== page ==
I always say, “No that’s not going to work for me.” No excuses, no anything added at the end. We don’t need to give anyone a reason. We don’t owe anyone a reason.

If they keep asking I repeat it a 2nd time…never never have to use it a 3rd. They get it.


4 Melissa Gorzelanczyk February 15, 2010 at 6:13 am

I think I should print this and post it on my bulletin board!

Love it.


5 Fr. Michael February 15, 2010 at 6:14 am

I love this post! Saying “no” is terribly difficult, particularly when people consider you to be in the “helping profession.” I’ve learned–and am still learning–to say no to good and tempting things. I think it was Stephen Covey who said that “Good is the enemy of the best.” Sometimes we have to say no to what is good so that we can stay focused on what’s best. Guilt is a huge issue when it comes to saying no. Thanks for a great–and sometimes humorous–post.



6 Bob Bessette February 15, 2010 at 9:47 am

Hi Belinda,
I don’t have a lot of trouble saying “No”, unless it has to do with my job and it’s my boss asking the question. One of the best time management tips I could offer is “Being able to say No”. You certainly come up with a bunch of ways to say No. How about “It wouldn’t be prudent, at this juncture”, or “Not gonna do it”, or “Ain’t gonna happen”. Or there’s the classic “Not today, I have a headache”. This was a fun post. I’ll have to think on more ways that I say No…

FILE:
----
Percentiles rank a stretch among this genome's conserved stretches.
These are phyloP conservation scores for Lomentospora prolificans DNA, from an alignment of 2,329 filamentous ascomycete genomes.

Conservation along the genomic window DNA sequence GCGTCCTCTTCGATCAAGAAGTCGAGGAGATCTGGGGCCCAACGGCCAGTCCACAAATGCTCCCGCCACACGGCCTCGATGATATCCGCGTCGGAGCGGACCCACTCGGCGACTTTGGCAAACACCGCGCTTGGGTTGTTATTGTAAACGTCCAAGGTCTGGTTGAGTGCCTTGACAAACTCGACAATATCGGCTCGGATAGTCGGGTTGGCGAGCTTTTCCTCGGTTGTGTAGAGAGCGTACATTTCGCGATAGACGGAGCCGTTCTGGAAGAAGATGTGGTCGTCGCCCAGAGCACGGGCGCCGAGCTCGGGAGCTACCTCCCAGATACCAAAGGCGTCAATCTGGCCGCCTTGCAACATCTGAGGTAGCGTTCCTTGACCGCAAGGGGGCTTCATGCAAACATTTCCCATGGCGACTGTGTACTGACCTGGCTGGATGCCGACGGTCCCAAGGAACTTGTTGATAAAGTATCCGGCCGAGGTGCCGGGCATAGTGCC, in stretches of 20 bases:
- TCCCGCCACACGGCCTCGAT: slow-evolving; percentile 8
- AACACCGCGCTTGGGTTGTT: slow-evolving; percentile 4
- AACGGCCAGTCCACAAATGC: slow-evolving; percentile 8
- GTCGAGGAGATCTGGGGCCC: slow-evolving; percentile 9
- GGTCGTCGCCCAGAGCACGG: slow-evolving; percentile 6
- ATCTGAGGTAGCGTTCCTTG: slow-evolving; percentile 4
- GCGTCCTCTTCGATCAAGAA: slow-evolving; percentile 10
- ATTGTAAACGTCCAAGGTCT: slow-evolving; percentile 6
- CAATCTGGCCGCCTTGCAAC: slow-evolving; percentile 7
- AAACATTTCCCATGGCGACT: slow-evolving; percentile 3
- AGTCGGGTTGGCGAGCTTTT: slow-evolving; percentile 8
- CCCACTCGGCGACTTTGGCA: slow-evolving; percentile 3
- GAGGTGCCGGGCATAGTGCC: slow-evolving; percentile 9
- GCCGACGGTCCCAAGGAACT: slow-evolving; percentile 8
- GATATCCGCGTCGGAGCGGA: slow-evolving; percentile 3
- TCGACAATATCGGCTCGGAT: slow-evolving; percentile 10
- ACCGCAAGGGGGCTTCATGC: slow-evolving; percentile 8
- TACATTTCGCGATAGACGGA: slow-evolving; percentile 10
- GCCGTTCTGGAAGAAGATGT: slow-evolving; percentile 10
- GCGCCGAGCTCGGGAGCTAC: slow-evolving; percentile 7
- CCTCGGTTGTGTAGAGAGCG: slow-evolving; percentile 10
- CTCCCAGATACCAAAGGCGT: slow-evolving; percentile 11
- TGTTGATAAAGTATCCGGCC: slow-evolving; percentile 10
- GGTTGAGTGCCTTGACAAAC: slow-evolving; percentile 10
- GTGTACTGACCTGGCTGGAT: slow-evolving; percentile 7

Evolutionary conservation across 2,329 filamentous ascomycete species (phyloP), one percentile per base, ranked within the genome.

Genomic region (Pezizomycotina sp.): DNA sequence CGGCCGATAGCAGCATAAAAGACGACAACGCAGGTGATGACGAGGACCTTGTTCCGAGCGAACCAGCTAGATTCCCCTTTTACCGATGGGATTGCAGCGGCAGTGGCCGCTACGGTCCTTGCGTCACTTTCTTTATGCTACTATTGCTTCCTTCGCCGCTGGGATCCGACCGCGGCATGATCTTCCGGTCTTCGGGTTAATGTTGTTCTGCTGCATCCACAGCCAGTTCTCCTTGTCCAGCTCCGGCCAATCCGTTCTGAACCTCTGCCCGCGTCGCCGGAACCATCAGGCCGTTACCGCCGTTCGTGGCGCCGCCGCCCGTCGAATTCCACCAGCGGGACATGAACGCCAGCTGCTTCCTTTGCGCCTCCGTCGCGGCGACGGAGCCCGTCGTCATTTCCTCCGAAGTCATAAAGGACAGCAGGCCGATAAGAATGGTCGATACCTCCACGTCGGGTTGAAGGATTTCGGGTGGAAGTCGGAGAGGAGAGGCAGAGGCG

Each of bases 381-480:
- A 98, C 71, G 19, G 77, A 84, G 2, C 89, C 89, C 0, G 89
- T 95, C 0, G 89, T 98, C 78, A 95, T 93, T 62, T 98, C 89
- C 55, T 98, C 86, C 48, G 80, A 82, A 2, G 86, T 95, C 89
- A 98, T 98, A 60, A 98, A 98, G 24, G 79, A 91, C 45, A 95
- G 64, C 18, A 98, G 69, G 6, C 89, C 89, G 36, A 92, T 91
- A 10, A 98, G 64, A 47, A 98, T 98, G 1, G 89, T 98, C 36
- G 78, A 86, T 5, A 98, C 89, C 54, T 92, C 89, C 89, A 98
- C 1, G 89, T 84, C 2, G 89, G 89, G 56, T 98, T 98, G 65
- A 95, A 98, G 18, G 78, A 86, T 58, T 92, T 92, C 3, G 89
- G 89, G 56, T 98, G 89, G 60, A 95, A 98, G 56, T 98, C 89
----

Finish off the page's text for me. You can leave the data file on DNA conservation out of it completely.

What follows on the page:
7 Jeanne February 15, 2010 at 10:23 am

Wow, who knew there were so many creative ways to say no? Wish I’d had the list in my other life when I was really busy and often put upon to do stuff I didn’t want to do, and got guilt-tripped by the asker . . .

Add to you list: “I’ll do that when hell freezes over” —

And thanks for the laughs :), some are good ‘n funny!


8 Eduard @ Ideas With A Kick February 15, 2010 at 10:28 am

That is a lot of ways to say no. Makes me aware how hard it is for a lot of us to say no and the ramifications it has. If it didn’t, or if we didn’t think it had, we would all just use 2 ways to say no: “No” or “No, but it’s not personal”.




9 Fawn February 15, 2010 at 5:00 pm

I remind myself on a fairly regular basis that “No” is a complete sentence.


10 Shell February 15, 2010 at 5:57 pm

Belinda, your no list is the best. Something I can refer to when I need a little push to say no especially to nonsense.


11 Patty - Why Not Start Now? February 15, 2010 at 8:14 pm

This cracked me up, Belinda. Love it! I especially like #54. I think I’ll try it. I want to be one of those people who can pull off a real sassy “no.” This reminds me of a riff Barbara Sher did in one of her books about how to get away with outrageous “no’s” after 40:

No, I don’t want to do anymore ironing, I think I’ll take up piano instead.
No, it’s no fun for me to loan you my car. I’m sure you understand.
No, thanks for the invitation, but I only go to weddings now.

For the past two years, I’ve been saying a very considerate “no” to teaching at a local educational institution. What I’d really like to say is, “No, it’s no fun for me to be part of your last minute frenzies and dysfunction. I’m sure you can understand!”